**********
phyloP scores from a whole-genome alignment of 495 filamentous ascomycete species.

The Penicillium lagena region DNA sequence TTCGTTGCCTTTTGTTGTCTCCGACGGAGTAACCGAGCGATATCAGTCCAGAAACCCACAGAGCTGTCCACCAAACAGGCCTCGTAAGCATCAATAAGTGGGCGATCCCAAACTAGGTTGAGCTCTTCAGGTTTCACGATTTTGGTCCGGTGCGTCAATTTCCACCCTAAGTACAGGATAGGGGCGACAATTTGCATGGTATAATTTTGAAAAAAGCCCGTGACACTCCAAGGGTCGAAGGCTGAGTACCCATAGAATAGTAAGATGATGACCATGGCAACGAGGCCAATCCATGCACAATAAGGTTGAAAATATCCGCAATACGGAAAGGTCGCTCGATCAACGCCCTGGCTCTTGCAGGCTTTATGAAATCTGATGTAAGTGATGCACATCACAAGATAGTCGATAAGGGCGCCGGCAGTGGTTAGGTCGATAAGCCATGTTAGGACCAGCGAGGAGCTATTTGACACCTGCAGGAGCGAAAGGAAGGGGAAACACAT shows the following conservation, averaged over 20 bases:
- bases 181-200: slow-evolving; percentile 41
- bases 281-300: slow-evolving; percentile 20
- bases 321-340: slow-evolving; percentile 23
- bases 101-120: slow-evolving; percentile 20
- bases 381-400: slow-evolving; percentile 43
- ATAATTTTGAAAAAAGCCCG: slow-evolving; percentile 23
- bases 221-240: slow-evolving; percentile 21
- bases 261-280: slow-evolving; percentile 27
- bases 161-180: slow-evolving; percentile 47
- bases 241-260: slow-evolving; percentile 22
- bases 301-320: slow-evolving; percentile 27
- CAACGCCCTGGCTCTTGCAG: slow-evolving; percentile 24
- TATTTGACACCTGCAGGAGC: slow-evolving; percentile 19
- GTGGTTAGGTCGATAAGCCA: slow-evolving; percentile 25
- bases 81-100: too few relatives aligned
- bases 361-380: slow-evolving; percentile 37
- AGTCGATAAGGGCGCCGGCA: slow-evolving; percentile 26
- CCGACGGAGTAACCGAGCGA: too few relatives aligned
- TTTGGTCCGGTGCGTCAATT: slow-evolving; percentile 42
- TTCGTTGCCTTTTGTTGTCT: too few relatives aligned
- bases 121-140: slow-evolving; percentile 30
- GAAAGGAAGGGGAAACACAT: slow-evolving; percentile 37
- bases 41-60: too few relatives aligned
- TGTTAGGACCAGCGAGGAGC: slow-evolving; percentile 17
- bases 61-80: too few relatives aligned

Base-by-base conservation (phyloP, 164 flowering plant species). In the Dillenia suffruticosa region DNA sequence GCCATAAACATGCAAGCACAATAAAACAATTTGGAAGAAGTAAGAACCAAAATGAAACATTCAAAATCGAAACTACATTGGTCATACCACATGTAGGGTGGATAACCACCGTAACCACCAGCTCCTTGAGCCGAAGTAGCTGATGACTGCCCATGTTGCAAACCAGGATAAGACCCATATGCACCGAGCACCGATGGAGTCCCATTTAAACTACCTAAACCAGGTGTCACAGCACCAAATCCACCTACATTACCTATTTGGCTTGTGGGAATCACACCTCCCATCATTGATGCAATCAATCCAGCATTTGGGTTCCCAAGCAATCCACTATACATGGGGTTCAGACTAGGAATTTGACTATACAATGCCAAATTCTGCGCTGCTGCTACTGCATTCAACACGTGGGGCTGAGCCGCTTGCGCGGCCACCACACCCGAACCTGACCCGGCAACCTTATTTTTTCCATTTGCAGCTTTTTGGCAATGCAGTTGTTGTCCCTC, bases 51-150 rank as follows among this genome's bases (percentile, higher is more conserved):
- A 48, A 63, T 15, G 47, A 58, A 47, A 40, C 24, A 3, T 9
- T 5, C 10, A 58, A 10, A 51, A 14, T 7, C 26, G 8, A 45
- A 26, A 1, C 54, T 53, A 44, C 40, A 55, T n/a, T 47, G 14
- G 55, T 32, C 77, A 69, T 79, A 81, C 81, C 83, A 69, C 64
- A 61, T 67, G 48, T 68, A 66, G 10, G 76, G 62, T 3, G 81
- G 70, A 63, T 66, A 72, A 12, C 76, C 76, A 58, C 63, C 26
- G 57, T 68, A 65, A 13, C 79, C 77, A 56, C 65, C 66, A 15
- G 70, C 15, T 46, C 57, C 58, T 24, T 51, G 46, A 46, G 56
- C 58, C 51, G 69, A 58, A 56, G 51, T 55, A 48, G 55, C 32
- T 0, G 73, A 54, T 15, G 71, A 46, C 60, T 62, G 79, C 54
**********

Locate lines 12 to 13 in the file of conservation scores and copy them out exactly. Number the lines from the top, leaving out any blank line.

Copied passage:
- bases 241-260: slow-evolving; percentile 22
- bases 301-320: slow-evolving; percentile 27